METHOD(S): We used Colby and Damon's criteria for selection of moral exemplars (1992) to invite nominations of exemplary faculty physicians at NYUGSOM from faculty and trainees. Participants completed the Professional Identity Essay (PIE), a 9-question reflective writing measure based on a wellknown model of adult development that explores meaning making on PI (Bebeau & Lewis, 2004; Kegan, 1982, 1994). Two raters with extensive training and experience in adult developmental theory rated PIE responses for stage or transition phase. PI stages include independent operator, teamoriented idealist, self-defining, and self-transforming. These stages reflect increasing complexity and internalization of PI. We also gathered information on specialty, years in practice, gender, and race/ethnicity.
RESULT(S): Two hundred and twelve faculty were nominated; 35 were invited to participate (based on number of nominations, diversity of ages, backgrounds and career stage), and 21 completed scorable PIEs. They were from 13 specialties; mean career length was 21.5 years (range 6-45), and 35% were female. All but 2 were Caucasian. PIE scores ranged from 3 to 4.5 (Table 1), demonstrating differing and increasingly complex and internalized ways faculty understand their PI, and that not all nominated exemplars share a singular view of professionalism.
CONCLUSION(S): Physicians nominated as exemplars of professionalism embody a range of professional identities and professionalism world-views. Our study provides rich descriptions of multiple pathways to strengthening a physician's professionalidentities, of critical importance to faculty and physician development in a milieu of challenges to recruitment and retention of physicians. This approach can also inform educators' efforts to support PI development in learners and support the development of learning communities that foster a growth mindset. LEARNING OBJECTIVE #1: Recognize importance of strong role models for MPI. LEARNING OBJECTIVE #2: Describe the varying levels of MPI in a cohort of exemplar physicians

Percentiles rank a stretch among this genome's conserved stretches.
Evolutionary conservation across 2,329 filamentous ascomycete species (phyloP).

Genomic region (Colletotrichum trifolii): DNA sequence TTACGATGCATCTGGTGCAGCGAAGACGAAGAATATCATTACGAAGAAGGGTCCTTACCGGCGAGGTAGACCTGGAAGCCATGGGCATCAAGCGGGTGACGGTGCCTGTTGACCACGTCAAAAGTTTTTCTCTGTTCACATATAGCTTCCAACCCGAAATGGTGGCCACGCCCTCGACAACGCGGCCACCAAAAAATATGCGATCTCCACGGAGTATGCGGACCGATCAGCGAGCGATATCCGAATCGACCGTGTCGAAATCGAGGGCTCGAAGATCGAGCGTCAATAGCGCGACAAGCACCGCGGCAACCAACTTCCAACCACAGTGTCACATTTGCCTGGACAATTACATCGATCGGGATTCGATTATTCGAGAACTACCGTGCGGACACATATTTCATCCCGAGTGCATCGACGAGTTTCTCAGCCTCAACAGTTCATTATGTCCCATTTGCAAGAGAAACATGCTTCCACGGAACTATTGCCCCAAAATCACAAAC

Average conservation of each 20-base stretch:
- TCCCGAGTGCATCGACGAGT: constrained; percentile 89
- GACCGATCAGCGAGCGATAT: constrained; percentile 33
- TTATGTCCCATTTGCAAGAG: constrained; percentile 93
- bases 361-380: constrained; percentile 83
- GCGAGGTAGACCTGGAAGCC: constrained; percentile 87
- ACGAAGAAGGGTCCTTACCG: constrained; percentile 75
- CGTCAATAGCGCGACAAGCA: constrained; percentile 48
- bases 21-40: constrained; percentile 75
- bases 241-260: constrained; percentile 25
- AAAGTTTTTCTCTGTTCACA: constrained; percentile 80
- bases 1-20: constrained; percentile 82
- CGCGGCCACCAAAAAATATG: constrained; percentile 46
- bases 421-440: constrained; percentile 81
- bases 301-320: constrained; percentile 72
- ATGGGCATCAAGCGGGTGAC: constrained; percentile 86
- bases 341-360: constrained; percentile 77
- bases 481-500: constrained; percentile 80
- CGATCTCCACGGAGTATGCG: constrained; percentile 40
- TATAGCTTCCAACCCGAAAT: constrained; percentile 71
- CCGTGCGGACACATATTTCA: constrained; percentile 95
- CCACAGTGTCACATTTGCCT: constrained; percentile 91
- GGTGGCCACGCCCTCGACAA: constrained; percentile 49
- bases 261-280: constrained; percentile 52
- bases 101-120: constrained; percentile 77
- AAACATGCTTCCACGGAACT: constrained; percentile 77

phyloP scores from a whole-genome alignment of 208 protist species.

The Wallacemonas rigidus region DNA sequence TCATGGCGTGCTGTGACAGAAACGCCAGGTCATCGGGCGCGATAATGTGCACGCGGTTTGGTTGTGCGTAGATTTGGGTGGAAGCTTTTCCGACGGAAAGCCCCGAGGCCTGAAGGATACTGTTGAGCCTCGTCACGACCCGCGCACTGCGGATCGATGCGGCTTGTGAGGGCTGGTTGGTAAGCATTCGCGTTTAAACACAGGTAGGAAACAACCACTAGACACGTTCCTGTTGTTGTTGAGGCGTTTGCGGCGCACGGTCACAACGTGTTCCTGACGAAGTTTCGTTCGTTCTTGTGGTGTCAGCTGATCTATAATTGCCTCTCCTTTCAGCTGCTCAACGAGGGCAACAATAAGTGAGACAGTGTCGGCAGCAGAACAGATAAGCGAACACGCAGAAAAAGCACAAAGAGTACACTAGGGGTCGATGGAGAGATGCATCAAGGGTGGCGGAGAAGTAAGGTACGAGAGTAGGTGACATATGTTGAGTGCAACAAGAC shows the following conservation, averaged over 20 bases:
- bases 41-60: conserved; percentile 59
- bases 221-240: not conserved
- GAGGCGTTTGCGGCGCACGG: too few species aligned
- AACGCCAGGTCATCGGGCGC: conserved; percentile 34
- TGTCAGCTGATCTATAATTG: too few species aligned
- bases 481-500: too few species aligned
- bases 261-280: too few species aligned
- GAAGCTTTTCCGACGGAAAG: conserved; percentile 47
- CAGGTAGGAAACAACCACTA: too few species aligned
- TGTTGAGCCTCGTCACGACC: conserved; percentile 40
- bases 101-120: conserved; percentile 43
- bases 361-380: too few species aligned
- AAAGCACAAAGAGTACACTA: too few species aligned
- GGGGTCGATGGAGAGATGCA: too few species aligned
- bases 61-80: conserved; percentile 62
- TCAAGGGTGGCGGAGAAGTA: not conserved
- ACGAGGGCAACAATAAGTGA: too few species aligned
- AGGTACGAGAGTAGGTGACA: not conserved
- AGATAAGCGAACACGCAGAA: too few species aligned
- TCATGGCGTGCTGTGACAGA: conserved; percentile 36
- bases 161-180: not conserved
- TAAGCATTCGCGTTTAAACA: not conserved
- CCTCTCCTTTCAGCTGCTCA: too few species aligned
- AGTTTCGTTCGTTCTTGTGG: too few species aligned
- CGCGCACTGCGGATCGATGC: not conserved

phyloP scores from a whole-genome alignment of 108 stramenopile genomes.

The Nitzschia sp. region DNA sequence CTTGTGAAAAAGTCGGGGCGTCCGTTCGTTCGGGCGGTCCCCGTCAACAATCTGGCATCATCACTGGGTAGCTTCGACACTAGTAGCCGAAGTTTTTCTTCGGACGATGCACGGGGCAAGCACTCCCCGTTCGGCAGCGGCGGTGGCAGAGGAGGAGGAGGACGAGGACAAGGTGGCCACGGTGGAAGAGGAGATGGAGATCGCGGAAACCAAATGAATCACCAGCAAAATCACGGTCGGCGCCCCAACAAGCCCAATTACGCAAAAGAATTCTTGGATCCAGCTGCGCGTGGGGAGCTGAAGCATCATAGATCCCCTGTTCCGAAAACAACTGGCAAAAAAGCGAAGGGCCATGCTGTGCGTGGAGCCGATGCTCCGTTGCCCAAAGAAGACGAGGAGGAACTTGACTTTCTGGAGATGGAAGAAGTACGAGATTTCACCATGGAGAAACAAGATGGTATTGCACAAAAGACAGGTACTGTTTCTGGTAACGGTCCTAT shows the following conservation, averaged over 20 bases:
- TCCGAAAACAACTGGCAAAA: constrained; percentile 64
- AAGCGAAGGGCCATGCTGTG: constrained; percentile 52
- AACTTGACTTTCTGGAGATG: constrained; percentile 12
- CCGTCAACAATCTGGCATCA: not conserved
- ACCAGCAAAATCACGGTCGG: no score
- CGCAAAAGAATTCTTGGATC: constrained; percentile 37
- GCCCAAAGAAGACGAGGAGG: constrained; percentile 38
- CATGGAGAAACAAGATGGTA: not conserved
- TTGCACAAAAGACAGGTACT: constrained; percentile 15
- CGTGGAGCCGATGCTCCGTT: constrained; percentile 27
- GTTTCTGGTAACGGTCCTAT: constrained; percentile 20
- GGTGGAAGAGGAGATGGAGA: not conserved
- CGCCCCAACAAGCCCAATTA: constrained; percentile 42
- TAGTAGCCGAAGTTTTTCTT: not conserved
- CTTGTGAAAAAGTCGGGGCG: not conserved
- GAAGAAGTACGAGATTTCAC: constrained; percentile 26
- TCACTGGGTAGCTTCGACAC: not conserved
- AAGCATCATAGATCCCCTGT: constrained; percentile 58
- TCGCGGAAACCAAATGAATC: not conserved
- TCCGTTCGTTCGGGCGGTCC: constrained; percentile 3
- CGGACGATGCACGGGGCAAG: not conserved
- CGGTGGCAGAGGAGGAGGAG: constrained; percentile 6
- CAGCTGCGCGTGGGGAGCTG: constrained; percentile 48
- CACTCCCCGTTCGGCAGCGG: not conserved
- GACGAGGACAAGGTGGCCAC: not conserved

ISSN: 1525-1497
CID: 4984982

Validation of the comprehensive clinical skills exam (CCSE) measurement model [Meeting Abstract]

Ark, T; Gillespie, C; Hardowar, K; Mari, A; Wilhite, J; Crowe, R; Kalet, A; Altshuler, L; Zabar, S
BACKGROUND: Performance-based assessment & feedback during medical training is essential for a successful transition before moving onto residency and independent clinical practice. Learners at New York University's School of Medicine (NYUSOM) participate in a routine comprehensive clinical skills examination (CCSE) that takes place at the tail end of medical school. During this exam, learners interact with standardized patients (SPs) and are rated on specific skills using a standardized checklist, measuring important clinical skills domains. NYUSOM has utilized the same assessment tool since 2005. To date, there is limited evidence on the tool's validity and ability to differentiate among students. We sought to provide evidence for it's reliability, validity, and generalizability.